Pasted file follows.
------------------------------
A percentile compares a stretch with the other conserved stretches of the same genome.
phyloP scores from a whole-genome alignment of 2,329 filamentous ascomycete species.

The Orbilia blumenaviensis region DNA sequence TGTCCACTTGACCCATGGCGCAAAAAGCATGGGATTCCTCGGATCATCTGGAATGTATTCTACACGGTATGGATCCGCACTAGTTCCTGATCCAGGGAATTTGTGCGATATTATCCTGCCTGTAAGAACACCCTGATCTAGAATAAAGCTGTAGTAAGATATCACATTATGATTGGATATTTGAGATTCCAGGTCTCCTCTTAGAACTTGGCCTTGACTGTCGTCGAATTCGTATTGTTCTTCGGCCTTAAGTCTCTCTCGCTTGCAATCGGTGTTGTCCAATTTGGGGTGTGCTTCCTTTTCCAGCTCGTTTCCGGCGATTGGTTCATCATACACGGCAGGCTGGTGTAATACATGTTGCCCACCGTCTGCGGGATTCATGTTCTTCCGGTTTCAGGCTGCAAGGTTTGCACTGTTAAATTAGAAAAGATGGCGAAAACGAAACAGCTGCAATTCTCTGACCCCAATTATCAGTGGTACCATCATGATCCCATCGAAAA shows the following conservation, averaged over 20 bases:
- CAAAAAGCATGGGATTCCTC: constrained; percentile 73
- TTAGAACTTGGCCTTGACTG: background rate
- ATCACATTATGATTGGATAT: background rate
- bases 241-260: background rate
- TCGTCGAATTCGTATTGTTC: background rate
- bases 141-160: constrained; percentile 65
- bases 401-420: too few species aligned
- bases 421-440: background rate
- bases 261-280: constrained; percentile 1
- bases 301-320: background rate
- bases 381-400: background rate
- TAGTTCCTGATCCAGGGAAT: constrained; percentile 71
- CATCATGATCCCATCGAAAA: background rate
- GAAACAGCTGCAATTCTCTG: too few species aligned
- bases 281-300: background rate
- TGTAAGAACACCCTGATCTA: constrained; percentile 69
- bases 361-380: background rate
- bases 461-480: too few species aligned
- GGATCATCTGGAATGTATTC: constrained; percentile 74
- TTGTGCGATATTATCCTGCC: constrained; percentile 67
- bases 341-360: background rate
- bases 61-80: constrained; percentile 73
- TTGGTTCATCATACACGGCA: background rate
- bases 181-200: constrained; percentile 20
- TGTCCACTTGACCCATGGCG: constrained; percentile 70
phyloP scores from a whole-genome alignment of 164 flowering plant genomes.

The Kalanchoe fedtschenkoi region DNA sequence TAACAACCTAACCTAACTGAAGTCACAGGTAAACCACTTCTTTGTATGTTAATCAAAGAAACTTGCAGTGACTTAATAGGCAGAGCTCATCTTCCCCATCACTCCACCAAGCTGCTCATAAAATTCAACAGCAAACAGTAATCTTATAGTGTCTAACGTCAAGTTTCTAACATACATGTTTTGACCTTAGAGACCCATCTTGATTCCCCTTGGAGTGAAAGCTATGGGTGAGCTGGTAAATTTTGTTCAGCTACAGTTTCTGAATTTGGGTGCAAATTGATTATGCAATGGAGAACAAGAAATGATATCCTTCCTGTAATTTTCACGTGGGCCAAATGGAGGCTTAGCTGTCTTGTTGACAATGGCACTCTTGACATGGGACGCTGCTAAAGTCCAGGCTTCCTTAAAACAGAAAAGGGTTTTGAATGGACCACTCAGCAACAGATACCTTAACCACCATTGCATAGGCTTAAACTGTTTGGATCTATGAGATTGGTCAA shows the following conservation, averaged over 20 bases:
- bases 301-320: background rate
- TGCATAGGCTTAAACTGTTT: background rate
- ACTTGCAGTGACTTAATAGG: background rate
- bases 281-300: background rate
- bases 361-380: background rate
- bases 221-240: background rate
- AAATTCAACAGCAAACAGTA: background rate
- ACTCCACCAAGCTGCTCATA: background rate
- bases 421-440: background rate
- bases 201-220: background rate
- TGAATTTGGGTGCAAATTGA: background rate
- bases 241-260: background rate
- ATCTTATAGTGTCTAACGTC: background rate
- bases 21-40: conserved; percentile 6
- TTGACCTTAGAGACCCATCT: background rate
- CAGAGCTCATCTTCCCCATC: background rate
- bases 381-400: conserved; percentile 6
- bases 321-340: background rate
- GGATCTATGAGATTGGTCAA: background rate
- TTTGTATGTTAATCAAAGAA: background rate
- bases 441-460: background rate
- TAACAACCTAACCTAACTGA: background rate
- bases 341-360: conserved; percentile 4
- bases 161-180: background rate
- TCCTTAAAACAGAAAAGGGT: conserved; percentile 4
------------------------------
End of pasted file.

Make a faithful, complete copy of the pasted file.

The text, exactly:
A percentile compares a stretch with the other conserved stretches of the same genome.
phyloP scores from a whole-genome alignment of 2,329 filamentous ascomycete species.

The Orbilia blumenaviensis region DNA sequence TGTCCACTTGACCCATGGCGCAAAAAGCATGGGATTCCTCGGATCATCTGGAATGTATTCTACACGGTATGGATCCGCACTAGTTCCTGATCCAGGGAATTTGTGCGATATTATCCTGCCTGTAAGAACACCCTGATCTAGAATAAAGCTGTAGTAAGATATCACATTATGATTGGATATTTGAGATTCCAGGTCTCCTCTTAGAACTTGGCCTTGACTGTCGTCGAATTCGTATTGTTCTTCGGCCTTAAGTCTCTCTCGCTTGCAATCGGTGTTGTCCAATTTGGGGTGTGCTTCCTTTTCCAGCTCGTTTCCGGCGATTGGTTCATCATACACGGCAGGCTGGTGTAATACATGTTGCCCACCGTCTGCGGGATTCATGTTCTTCCGGTTTCAGGCTGCAAGGTTTGCACTGTTAAATTAGAAAAGATGGCGAAAACGAAACAGCTGCAATTCTCTGACCCCAATTATCAGTGGTACCATCATGATCCCATCGAAAA shows the following conservation, averaged over 20 bases:
- CAAAAAGCATGGGATTCCTC: constrained; percentile 73
- TTAGAACTTGGCCTTGACTG: background rate
- ATCACATTATGATTGGATAT: background rate
- bases 241-260: background rate
- TCGTCGAATTCGTATTGTTC: background rate
- bases 141-160: constrained; percentile 65
- bases 401-420: too few species aligned
- bases 421-440: background rate
- bases 261-280: constrained; percentile 1
- bases 301-320: background rate
- bases 381-400: background rate
- TAGTTCCTGATCCAGGGAAT: constrained; percentile 71
- CATCATGATCCCATCGAAAA: background rate
- GAAACAGCTGCAATTCTCTG: too few species aligned
- bases 281-300: background rate
- TGTAAGAACACCCTGATCTA: constrained; percentile 69
- bases 361-380: background rate
- bases 461-480: too few species aligned
- GGATCATCTGGAATGTATTC: constrained; percentile 74
- TTGTGCGATATTATCCTGCC: constrained; percentile 67
- bases 341-360: background rate
- bases 61-80: constrained; percentile 73
- TTGGTTCATCATACACGGCA: background rate
- bases 181-200: constrained; percentile 20
- TGTCCACTTGACCCATGGCG: constrained; percentile 70
phyloP scores from a whole-genome alignment of 164 flowering plant genomes.

The Kalanchoe fedtschenkoi region DNA sequence TAACAACCTAACCTAACTGAAGTCACAGGTAAACCACTTCTTTGTATGTTAATCAAAGAAACTTGCAGTGACTTAATAGGCAGAGCTCATCTTCCCCATCACTCCACCAAGCTGCTCATAAAATTCAACAGCAAACAGTAATCTTATAGTGTCTAACGTCAAGTTTCTAACATACATGTTTTGACCTTAGAGACCCATCTTGATTCCCCTTGGAGTGAAAGCTATGGGTGAGCTGGTAAATTTTGTTCAGCTACAGTTTCTGAATTTGGGTGCAAATTGATTATGCAATGGAGAACAAGAAATGATATCCTTCCTGTAATTTTCACGTGGGCCAAATGGAGGCTTAGCTGTCTTGTTGACAATGGCACTCTTGACATGGGACGCTGCTAAAGTCCAGGCTTCCTTAAAACAGAAAAGGGTTTTGAATGGACCACTCAGCAACAGATACCTTAACCACCATTGCATAGGCTTAAACTGTTTGGATCTATGAGATTGGTCAA shows the following conservation, averaged over 20 bases:
- bases 301-320: background rate
- TGCATAGGCTTAAACTGTTT: background rate
- ACTTGCAGTGACTTAATAGG: background rate
- bases 281-300: background rate
- bases 361-380: background rate
- bases 221-240: background rate
- AAATTCAACAGCAAACAGTA: background rate
- ACTCCACCAAGCTGCTCATA: background rate
- bases 421-440: background rate
- bases 201-220: background rate
- TGAATTTGGGTGCAAATTGA: background rate
- bases 241-260: background rate
- ATCTTATAGTGTCTAACGTC: background rate
- bases 21-40: conserved; percentile 6
- TTGACCTTAGAGACCCATCT: background rate
- CAGAGCTCATCTTCCCCATC: background rate
- bases 381-400: conserved; percentile 6
- bases 321-340: background rate
- GGATCTATGAGATTGGTCAA: background rate
- TTTGTATGTTAATCAAAGAA: background rate
- bases 441-460: background rate
- TAACAACCTAACCTAACTGA: background rate
- bases 341-360: conserved; percentile 4
- bases 161-180: background rate
- TCCTTAAAACAGAAAAGGGT: conserved; percentile 4